Page Banner

United States Department of Agriculture

Agricultural Research Service

Title: Wall Ingrowths in Epidermal Transfer Cells of Vica Faba Cotyledons Are Modified Primary Walls Marked by Localized Accumulations of Arabinogalactan Proteins

Authors
item Vaughn, Kevin
item Talbot, Mark - U OF NEWCASTLE/AUSTRALIA
item Offler, Christina - U OF NEWCASTLE/AUSTRALIA
item Mccurdy, David - U OF NEWCASTLE/AUSTRALIA

Submitted to: Plant And Cell Physiology
Publication Type: Peer Reviewed Journal
Publication Acceptance Date: November 25, 2006
Publication Date: January 26, 2007
Citation: Vaughn, K.C., Talbot, M.J., Offler, C.E., Mccurdy, D.W. 2007. Wall ingrowths in epidermal transfer cell of Vica faba Cotyledons are modified primary walls marked by localized accumulations of Arabinogalactan proteins. Journal of Plant Cell Physiology 48(1):159-168.

Interpretive Summary: A number of herbicides affect cell wall formation but studies are hampered in that plant cell walls have existing cell walls so that affects of inhibition may not be studied. In this study, we took advantage of a novel system where cell walls are made de novo to monitor the effects of two herbicides and another potential cell wall inhibitor. Using this system we could document 90% reduction in new cell wall formation with either herbicide and a 50% reduction with another inhibitor. This is the first direct proof of the herbicidal effects of these two compounds on de novo wall formation.

Technical Abstract: Abaxial epidermal cells of cotyledons of Vicia faba may be induced to produce labyrinthine wall ingrowths under the influence of external carbohydrate source so as to facilitate uptake of this external carbon. The induction of transfer cell type morphology allows us to a unique opportunity to monitor de novo wall formation. Using affinity probes and antibodies specific to polysaccharides, we probed thin sections of the mature epidermal transfer cells to determine the distribution of polysaccharides and glycoproteins in these structures. The outer walls of the transfer cell can be divided into three portions that vary in composition: the pre-existing primary wall, the inner more electron-opaque wall ingrowth areas, and the outer electron translucent wall areas. The primary wall reacts strongly with the esterified pectin monoclonal, xyloglucan monoclonal and polyclonals, RG-1 side chain monoclonals, and the cellulase-gold affinity probe. A very small layer at the cuticle/ wall interface reacts strongly with de-esterified pectin antibodies as does the middle lamellae. The electron translucent areas of the wall ingrowth (WI) display a similar labeling pattern to the primary wall with all of the antibodies. The outer electron transparent layer of the wall ingrowth reacts strongly with anti-callose monoclonal and polyclonal antibodies but shows no reaction for pectin or xyloglucan antibodies or the cellulase-gold affinity probe. The plasmamembrane-wall interface is labeled strongly with anti- arabinogalatan protein (AGP) antibodies, with some of the AGP antibodies also labeling the electron transparent zone as well. Nascent WI's are labeled with AGPs (with ratios up to 80: 1 compared to the plasma membrane) but not anti-callose, however, indicating that the initiation of WI's is controlled by AGPs. WI formation was inhibited by the cellulose biosynthesis inhibitor herbicides, dichobenil and isoxaben, and the beta 'Yariv reagent, an AGP disrupter. The presence of very strong labeling of callose and AGP in the electron translucent areas of the ingrowth indicates that the spreading influence of callose and the direction of new wall synthesis by AGPs is responsible for the production of these labyrinthine wall formations.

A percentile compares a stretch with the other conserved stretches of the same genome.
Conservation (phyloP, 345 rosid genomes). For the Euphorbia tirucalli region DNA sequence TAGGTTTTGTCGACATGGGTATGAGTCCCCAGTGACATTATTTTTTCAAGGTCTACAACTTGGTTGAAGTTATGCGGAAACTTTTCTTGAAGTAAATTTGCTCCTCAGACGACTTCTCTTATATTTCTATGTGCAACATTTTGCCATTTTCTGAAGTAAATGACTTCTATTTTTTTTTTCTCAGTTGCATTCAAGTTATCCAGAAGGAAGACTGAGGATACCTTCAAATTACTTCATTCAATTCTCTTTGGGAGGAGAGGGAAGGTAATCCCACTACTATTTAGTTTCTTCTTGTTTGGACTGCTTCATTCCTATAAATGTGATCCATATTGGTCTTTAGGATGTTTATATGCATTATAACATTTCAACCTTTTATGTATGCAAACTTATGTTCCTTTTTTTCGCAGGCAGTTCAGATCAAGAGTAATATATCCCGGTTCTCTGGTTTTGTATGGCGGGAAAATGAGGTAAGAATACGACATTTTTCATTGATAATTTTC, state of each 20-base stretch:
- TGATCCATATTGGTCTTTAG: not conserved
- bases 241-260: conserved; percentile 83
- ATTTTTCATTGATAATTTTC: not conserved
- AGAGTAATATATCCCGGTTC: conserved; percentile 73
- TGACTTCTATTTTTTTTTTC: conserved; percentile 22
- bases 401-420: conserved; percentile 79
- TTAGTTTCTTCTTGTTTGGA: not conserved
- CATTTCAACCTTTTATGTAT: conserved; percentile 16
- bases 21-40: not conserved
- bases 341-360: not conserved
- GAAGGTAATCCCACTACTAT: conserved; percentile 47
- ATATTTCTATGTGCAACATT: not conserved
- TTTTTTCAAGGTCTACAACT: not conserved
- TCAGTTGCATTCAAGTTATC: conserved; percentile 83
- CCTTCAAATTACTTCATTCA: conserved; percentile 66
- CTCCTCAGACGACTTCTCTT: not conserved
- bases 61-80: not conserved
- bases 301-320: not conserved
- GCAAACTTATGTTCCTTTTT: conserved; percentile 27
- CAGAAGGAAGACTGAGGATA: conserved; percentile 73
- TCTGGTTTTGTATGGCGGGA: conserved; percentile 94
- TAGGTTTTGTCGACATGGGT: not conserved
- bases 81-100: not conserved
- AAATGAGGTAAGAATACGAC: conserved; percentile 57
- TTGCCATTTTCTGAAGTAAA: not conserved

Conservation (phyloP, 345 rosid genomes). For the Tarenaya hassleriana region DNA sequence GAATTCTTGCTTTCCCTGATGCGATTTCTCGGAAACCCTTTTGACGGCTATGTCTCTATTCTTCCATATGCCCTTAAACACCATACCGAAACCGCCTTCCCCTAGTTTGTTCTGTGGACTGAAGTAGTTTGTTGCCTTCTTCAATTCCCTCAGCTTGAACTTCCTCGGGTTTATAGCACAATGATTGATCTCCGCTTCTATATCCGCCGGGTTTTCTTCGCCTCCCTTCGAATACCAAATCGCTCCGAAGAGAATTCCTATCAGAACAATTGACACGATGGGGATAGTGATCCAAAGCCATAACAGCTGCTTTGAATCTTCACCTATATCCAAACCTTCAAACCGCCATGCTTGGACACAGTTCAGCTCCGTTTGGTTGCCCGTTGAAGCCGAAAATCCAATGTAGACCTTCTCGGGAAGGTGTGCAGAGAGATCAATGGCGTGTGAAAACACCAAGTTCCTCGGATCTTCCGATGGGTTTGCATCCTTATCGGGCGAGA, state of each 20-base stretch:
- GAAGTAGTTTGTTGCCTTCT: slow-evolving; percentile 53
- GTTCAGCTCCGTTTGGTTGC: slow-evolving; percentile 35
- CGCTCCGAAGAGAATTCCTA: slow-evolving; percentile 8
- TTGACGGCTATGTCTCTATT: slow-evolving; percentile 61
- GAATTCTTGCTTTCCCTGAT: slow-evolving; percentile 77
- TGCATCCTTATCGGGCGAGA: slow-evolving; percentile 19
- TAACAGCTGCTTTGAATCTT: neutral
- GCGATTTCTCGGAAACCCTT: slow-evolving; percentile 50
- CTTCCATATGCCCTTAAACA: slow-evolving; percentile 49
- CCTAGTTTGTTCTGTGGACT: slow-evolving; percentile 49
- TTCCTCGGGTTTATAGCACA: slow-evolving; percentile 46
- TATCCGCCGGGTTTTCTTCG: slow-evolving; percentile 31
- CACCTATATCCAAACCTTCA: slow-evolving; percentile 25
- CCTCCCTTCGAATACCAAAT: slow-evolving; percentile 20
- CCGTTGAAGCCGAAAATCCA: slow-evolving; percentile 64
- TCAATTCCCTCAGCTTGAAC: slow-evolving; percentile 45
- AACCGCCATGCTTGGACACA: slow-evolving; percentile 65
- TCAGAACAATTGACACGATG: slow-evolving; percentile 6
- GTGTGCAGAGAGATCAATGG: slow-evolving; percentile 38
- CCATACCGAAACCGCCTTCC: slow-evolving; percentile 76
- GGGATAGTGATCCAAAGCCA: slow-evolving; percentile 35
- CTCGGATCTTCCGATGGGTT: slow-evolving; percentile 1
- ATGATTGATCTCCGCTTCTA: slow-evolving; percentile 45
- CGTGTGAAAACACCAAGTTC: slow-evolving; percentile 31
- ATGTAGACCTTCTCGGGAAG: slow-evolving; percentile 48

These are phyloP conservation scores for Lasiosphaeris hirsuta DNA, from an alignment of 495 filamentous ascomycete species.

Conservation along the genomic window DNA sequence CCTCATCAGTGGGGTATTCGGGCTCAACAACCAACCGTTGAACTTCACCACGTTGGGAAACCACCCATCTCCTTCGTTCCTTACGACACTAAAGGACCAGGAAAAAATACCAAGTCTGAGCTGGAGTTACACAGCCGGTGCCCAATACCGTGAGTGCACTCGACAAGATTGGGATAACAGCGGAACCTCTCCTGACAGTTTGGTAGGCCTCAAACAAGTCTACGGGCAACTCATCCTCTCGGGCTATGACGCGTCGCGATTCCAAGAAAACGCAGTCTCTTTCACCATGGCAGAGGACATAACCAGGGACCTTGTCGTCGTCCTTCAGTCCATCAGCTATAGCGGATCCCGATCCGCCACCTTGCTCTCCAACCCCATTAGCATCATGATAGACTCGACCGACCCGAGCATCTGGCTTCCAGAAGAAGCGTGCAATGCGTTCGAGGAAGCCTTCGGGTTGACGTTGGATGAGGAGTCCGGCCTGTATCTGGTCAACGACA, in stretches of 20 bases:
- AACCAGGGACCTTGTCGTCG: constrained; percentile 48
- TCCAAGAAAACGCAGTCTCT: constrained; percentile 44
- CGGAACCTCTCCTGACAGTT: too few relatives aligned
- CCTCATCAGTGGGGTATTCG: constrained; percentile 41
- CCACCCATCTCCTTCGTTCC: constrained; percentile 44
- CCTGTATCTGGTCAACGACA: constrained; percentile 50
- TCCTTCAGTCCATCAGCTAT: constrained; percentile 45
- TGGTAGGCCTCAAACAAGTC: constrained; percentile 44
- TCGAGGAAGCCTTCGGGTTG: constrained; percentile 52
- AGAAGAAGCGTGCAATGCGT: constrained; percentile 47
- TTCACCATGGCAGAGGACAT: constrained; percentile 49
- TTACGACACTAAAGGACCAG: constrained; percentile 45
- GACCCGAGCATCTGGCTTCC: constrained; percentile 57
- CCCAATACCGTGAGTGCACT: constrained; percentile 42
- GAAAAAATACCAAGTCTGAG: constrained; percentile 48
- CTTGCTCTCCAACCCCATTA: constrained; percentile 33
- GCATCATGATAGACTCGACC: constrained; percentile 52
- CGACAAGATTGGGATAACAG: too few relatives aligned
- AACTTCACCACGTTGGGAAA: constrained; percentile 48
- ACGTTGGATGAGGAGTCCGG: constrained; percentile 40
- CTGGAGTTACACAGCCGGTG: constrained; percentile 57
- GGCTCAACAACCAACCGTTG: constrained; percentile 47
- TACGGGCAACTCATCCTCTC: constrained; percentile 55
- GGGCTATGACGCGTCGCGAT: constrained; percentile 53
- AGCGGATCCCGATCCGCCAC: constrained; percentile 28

Last Modified: 4/20/2014
Footer Content Back to Top of Page